CMC Company History
CMC was incorporated as a private limited company in July 1948 when Mr Allen and Mr Cooper came to East Africa to sell Land Rovers. With an authorized share capital of Pounds Sterling 10,000 and a total staff of two, trading commenced in borrowed offices in a wooden hut along the then Jackson Road and in 1952 moved to Connaught House. In 1956 Cooper Motor Corporation was converted from a private company to a public company which provided vehicle sales, parts, service and administration under one roof.
Over the years the Volkswagen, Audi, Nissan Diesel, Nash, Marine crafts and Evinrude outboard engine franchises were added. The VW Beetle proved itself a star particularly after winning the East African Safari Rally four times. The introduction of the VW Microbus also proved successful and played an important role in revolutionizing transport in the tourist industry. During the 60's and 70's CMC acquired a number of companies one of which was the Wilken Group which later became CMC Aviation Limited.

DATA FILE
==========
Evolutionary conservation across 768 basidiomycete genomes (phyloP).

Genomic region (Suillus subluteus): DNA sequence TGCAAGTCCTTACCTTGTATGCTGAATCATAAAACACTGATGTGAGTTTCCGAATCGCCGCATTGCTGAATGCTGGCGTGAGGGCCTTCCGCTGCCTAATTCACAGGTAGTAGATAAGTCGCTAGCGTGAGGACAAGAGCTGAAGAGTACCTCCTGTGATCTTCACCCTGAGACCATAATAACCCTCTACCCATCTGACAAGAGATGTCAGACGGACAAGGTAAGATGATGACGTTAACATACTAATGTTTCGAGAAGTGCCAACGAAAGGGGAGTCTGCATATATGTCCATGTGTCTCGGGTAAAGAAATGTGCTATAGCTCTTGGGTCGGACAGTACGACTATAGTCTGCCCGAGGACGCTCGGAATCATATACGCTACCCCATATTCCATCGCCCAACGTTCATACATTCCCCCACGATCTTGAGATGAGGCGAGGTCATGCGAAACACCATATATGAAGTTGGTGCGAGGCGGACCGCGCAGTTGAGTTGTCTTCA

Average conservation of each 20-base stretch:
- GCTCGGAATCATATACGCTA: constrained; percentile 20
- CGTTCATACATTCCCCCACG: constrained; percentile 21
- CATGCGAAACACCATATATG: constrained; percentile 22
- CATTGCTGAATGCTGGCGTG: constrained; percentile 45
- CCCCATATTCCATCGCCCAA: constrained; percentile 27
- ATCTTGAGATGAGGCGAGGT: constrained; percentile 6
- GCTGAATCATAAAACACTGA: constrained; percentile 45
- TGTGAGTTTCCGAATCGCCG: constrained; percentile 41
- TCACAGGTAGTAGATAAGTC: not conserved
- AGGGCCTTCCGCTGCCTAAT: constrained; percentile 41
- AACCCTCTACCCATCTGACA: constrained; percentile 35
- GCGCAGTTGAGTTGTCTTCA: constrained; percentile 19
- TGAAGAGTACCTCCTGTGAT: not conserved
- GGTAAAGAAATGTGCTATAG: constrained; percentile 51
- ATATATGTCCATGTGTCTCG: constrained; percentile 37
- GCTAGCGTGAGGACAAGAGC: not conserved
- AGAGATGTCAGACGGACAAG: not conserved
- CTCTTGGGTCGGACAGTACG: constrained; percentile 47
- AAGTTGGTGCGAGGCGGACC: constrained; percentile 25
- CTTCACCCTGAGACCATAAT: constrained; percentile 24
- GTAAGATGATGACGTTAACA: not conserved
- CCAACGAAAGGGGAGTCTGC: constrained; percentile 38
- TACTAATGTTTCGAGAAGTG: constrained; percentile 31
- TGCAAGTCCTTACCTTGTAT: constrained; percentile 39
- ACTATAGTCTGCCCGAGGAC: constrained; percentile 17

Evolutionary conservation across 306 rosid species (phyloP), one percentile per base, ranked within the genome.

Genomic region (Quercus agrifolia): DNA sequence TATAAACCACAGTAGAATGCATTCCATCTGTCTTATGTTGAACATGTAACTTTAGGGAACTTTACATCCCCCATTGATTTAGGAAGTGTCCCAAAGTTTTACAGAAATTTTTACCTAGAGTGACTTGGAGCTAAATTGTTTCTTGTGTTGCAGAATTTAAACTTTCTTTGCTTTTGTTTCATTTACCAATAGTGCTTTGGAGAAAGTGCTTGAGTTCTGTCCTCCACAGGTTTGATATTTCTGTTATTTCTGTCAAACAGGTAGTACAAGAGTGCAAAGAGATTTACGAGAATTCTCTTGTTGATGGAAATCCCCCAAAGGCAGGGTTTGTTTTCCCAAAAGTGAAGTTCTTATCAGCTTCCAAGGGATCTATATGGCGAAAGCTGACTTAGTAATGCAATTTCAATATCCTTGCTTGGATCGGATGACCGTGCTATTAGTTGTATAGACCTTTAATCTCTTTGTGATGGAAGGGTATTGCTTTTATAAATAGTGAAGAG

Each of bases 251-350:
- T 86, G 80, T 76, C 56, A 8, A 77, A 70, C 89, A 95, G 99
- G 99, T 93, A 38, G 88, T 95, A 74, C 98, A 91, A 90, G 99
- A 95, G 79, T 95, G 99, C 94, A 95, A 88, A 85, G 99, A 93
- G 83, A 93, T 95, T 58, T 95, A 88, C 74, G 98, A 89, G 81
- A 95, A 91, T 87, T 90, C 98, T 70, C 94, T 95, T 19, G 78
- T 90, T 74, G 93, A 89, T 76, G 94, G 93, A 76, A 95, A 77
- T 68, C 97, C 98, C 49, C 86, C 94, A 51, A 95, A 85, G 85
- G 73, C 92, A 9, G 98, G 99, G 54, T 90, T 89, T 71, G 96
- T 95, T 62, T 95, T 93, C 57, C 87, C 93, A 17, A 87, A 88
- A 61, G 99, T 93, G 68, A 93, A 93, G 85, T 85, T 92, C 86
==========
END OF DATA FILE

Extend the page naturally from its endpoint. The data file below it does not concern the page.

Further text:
Perhaps one of the most significant takeovers in CMC's history was that of Benbros Motors in 1973. With Benbros came the British Leyland passenger cars and medium commercial vehicle franchises. This together with the substantial property between Bunyala and Lusaka Roads gave CMC the ideal location and allowed development of the site into the outstanding complex it is today. During this period the company was under the leadership of Mr J. Benzimra until his retirement in 1985.
In 1971, CMC restructured itself into CMC Holdings Limited, the holding company for the group.
CMC's involvement in vehicle assembly started in 1974 after the conclusion of lengthy negotiations with Leyland Kenya, now KVM, when they acquired a 33 percent shareholding. In 1981 CMC bought McKenzie Dalgety's shares in Hughes Limited and took over the Ford and Mazda franchises.
Today, CMC has grown to become one of Kenya's largest and most respected automotive distributors within East Africa.